On this Father’s Day, too many fathers have to choose between the family they love and the job they need. That’s a choice no one should ever have to make.

If we want Father’s Day to be more than a Hallmark holiday, we need to become a nation that truly honors fathers – by making sure their workplaces welcome their parenting role. Our social policies must evolve so that our espoused values – that we care about families – catch up to the new reality that women are in the workforce outside the home and men want to have rich lives outside of work.  Working moms need help from their mates, working dads have a paternal need and desire to be with their children, and our children – the unseen stakeholders at work – need the love and attention of their parents.

The two of us have spent a lot of time helping working fathers find ways to have both fruitful work lives and fulfilling family lives. We’re both concerned about the statistics on how little time men spend with their new babies – usually a week or less.  And we’re both parents of sons whom, we hope, will someday be able to be fathers who are as engaged as their spouses in their children’s lives, the glorious moments and the mundane ones.

Study after study of young men finds that the new generation of working fathers wants the kind of workplace options for which working mothers have been clamoring for decades. We know that many more men would be able to be the kind of involved fathers (and sons, and husbands) they want to be if they weren’t punished for it on the job.

We may seem like an odd pair — a management professor and a grassroots organizer — to be writing about the need for affordable family leave. But this is an issue that should garner support across the spectrum. This is an area where the moral imperative – the greater good – braids beautifully with the bottom line, as well as saving taxpayer dollars. We can all come together on making time with family available and affordable.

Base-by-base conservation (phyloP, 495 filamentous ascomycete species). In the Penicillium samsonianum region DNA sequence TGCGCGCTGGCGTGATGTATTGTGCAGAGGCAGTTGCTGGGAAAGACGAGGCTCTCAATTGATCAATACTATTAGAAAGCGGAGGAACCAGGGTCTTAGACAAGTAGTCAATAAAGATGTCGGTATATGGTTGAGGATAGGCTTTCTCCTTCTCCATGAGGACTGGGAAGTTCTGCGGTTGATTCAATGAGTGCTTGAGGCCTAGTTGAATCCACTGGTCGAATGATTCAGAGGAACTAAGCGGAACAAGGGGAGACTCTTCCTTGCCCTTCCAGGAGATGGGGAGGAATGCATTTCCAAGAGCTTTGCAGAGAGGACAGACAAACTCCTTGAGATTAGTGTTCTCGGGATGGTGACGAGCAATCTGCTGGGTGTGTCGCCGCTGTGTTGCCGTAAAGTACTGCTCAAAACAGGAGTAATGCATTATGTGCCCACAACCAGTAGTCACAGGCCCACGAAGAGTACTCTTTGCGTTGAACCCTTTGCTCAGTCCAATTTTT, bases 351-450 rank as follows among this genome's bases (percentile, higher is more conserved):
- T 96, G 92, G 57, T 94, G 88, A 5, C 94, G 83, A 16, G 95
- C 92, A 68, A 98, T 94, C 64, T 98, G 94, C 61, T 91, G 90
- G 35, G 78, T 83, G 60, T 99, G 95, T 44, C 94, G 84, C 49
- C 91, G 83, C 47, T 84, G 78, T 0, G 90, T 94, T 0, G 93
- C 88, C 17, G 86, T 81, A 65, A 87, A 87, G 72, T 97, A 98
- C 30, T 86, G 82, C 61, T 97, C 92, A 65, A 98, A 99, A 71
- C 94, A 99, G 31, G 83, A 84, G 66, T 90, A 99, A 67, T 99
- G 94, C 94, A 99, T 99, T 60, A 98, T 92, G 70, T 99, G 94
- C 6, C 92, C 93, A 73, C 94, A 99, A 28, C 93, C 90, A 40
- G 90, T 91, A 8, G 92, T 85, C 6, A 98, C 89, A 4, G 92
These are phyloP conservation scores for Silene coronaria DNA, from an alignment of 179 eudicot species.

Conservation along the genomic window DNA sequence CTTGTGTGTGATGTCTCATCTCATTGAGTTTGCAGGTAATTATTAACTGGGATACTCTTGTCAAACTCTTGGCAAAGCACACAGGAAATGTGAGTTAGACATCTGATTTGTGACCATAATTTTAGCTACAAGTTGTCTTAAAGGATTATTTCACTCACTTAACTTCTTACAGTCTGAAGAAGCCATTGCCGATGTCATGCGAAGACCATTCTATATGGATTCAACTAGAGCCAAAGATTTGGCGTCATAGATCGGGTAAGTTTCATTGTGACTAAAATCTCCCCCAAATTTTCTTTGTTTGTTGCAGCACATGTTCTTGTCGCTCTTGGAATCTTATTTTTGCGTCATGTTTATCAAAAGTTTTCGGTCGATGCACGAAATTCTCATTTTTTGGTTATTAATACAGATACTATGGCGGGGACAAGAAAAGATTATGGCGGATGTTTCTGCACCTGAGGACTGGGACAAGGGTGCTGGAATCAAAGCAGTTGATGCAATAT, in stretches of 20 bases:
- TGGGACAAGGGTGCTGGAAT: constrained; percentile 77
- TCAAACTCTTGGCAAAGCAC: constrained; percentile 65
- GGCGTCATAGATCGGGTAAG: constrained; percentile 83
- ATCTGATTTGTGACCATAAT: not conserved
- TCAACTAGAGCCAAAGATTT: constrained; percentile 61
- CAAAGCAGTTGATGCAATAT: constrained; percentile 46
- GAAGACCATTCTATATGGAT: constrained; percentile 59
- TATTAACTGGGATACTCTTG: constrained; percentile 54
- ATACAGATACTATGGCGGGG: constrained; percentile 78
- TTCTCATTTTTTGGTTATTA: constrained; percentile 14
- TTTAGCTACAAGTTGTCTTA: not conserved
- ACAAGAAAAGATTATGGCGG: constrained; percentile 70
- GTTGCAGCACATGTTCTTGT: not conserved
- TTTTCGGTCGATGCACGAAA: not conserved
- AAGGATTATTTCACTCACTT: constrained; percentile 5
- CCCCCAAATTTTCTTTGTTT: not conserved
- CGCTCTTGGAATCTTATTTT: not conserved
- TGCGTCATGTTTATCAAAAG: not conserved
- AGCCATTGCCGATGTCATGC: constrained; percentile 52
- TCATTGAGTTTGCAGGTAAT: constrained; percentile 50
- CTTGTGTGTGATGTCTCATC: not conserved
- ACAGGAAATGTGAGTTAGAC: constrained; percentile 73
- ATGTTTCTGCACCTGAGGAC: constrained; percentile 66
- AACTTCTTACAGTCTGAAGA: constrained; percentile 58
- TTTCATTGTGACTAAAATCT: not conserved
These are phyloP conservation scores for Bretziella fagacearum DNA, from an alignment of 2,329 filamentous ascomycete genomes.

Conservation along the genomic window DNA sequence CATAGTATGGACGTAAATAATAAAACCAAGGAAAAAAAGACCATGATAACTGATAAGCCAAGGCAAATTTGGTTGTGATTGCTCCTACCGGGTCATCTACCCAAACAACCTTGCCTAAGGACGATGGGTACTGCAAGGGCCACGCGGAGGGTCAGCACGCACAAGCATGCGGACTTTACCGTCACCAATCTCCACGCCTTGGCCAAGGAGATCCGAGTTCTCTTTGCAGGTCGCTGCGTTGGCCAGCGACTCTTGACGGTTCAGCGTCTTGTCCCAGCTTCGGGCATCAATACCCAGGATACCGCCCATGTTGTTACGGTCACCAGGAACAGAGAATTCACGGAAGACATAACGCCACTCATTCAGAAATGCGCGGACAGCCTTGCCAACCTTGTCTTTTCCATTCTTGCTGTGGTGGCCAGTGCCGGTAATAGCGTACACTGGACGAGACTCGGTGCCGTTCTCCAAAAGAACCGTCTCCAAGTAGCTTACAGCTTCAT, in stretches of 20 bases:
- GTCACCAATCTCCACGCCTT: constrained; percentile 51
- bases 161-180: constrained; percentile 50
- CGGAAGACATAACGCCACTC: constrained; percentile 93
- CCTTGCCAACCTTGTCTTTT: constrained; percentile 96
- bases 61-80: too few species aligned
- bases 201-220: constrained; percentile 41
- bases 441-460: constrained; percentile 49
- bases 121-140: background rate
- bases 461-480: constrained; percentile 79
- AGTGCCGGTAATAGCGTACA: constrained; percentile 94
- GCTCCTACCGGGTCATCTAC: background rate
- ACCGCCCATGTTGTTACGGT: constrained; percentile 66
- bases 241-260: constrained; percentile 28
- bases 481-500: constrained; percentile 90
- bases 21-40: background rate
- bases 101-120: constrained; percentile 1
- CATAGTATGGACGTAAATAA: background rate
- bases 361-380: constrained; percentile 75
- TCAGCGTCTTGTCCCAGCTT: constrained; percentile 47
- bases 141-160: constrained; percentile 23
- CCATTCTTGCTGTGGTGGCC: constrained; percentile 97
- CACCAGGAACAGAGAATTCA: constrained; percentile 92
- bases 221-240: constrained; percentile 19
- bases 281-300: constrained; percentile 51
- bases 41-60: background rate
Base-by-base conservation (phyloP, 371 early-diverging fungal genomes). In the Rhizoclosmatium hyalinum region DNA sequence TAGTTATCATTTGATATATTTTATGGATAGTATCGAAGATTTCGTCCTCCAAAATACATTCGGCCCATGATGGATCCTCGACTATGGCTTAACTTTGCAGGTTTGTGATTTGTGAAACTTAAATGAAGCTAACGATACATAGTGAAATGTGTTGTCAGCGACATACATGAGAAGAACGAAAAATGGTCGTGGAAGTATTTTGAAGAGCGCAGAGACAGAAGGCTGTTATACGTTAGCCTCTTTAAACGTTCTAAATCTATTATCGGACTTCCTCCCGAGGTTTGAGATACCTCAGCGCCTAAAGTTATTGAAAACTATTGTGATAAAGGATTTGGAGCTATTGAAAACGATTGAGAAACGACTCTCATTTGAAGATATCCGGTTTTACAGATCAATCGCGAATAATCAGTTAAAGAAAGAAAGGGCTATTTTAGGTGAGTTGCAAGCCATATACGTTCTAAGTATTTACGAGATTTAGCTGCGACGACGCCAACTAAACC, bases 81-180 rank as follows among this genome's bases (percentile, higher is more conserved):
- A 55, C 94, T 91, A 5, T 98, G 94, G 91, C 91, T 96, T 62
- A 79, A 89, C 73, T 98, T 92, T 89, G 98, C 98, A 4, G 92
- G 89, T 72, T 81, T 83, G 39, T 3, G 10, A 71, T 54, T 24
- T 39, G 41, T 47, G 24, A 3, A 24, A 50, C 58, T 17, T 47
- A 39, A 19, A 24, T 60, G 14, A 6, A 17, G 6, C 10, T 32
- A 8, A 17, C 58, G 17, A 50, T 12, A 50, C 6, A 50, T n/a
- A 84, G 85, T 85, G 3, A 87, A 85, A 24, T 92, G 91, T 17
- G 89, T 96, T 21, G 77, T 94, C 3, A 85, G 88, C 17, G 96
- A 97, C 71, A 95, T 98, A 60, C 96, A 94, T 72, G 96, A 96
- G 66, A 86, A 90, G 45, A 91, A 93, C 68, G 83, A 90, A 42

The truth is, only 11 percent of U.S. employees have paid family leave from their employers. The one public policy that covers time off to care for new children, the Family and Medical Leave Act, excludes two-fifths of the workforce. And millions of people who are eligible and need leave don’t take it, mainly because it’s unpaid.

On Father’s Day we urge more workplaces to step up to the plate to offer paid paternity leave, actively encourage men to take it, and offer flexible schedules. We’ve seen the results at many companies that know that real leaders have real lives and, paradoxically, when men and women are allowed to spend time on what matters most to them, they are able to be more effective and productive economically at work.  

Too often those who manage these policies inform men about the leave they’re eligible for, but then directly or indirectly question their dedication and commitment to the firm if they actually use it – or expect them to be on call while caring for a newborn.

We also need public policy changes, to expand who’s eligible for FMLA and to make it affordable. Family and medical leave insurance funds like the ones established in California and New Jersey, where employees pay a small amount into an insurance pool and can then draw wages while they’re out on leave, would make a huge difference in the lives of parents and children.

Research shows us that a program like this increases men’s role in caregiving by making it possible for them to be involved without the family taking a big financial hit. In California, for example, fathers' leave-taking for bonding with a new child rose 12 percent from 2011 to 2012.